Arab League to visit Israel

Delegation's visit would be the first ever, aimed at discussing Arab peace initiative.

    Abdul-Ilah al-Khatib, Jordan's foreign minister, will visit Israel with his Egyptian counterpart [AP]

    Peace proposal

     

    Mark Regev, a spokesman for the Israeli foreign ministry, said the foreign ministers would lead an Arab League mission to Israel to discuss the Arab peace plan, which would trade full Arab recognition of Israel for an Israeli withdrawal from all lands captured in the 1967 Middle East war and the creation of a Palestinian state.

     

    "They will be talking about how the Arab peace proposal can help energise the rapprochement between Israel and the Palestinians," Regev said.

     

    "This is the first time the Arab League is coming to Israel.

     

    "From its inception the Arab League has been hostile to Israel. It will be the first time we'll be flying the Arab League flag."

     

    Amr Moussa, the Arab League secretary-general, said on Sunday: "The upcoming visit of Egypt's and Jordan's foreign ministers to Israel upon the request of the Arab committee of peace initiative is to conduct necessary contacts with Israel."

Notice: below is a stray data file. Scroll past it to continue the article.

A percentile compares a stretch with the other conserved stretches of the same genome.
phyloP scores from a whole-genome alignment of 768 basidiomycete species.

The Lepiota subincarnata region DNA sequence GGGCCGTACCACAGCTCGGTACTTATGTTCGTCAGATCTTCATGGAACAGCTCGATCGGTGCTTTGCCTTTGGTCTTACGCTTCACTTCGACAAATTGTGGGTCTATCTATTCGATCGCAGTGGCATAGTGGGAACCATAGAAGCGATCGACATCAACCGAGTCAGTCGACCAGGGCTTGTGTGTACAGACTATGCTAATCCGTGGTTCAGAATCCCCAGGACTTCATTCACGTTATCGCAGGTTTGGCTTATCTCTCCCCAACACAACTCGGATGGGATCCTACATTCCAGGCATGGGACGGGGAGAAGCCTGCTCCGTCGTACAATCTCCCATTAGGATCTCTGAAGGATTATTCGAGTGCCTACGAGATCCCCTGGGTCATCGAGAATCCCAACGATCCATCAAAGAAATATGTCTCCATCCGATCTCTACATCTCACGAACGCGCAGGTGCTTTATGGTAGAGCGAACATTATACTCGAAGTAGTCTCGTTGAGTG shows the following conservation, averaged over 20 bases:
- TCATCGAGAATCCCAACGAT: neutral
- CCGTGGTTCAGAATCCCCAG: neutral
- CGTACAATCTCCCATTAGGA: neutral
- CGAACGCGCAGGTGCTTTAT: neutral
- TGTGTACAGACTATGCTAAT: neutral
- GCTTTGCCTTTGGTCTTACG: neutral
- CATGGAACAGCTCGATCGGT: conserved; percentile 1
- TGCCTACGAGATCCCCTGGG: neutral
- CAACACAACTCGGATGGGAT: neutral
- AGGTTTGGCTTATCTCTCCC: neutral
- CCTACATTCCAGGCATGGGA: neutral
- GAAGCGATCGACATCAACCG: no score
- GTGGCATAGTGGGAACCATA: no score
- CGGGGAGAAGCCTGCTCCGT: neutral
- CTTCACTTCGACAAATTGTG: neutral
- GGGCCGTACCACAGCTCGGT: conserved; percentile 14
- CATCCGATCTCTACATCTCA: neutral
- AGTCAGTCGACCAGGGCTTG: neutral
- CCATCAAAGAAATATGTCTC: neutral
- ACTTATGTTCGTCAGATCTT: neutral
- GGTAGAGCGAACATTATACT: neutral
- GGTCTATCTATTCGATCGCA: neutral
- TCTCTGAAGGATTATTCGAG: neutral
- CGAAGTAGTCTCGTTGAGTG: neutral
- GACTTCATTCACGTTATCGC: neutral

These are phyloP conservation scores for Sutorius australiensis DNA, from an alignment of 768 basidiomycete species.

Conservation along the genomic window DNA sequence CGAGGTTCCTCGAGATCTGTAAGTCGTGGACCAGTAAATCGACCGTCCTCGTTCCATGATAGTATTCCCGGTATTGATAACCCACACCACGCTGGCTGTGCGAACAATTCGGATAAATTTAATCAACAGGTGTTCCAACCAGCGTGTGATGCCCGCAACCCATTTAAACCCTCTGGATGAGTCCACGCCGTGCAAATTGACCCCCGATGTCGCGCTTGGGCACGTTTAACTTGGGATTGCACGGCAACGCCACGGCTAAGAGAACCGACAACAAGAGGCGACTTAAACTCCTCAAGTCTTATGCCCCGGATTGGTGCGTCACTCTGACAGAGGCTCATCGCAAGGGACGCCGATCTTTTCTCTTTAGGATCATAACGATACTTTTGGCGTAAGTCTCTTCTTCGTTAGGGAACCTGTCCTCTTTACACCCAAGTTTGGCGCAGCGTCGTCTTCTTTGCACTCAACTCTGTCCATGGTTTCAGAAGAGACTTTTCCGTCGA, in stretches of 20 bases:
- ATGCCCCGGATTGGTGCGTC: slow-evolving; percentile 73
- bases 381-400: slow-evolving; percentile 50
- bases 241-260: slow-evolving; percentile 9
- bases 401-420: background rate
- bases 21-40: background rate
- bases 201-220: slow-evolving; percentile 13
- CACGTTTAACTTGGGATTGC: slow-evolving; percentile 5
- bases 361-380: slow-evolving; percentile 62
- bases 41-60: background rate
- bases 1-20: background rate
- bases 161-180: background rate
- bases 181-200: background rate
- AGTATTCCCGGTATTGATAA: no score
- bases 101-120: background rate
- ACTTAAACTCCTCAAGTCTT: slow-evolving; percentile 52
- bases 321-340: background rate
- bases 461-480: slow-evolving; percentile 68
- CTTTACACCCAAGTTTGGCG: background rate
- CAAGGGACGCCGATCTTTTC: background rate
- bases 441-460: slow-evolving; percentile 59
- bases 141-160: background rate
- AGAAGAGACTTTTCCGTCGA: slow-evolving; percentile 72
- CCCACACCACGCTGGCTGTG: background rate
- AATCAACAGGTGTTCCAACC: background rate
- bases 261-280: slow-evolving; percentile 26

The two foreign ministers, whose countries have peace agreements with Israel, have been designated as the League's official point men for the Arab peace initiative.

     

    In another gesture of support for the Palestinian president, Tzipi Livni, the Israeli foreign minister, met Salam Fayyad, the new Palestinian prime minister, in Jerusalem on Sunday.

     

    Palestinian killed

     

    Meanwhile, in the West Bank late on Sunday, Israeli forces ambushed and killed a Palestinian fighter in the town of Jenin, Palestinian security and hospital officials said.

     

    Islamic Jihad said Mohammed Nazal, 24, was one of its leaders.

     

    Israel rejected the Arab plan outright when Saudi Arabia first proposed it in 2002, at the height of the Palestinian uprising. But it softened its resistance after some Arab states endorsed the plan again in March, sharing their concerns about Iran's growing influence.

     

    Israeli officials have said they welcomed aspects of the plan, but reject its call for a return of all of the West Bank and an implied demand to resettle Palestinian refugees from the 1948 war that followed Israel's creation, and their descendants, in Israel.

     

    Arab countries and the West have been pushing for renewed Israeli-Palestinian peacemaking since Hamas's takeover of the Gaza Strip last month.

    SOURCE: Agencies


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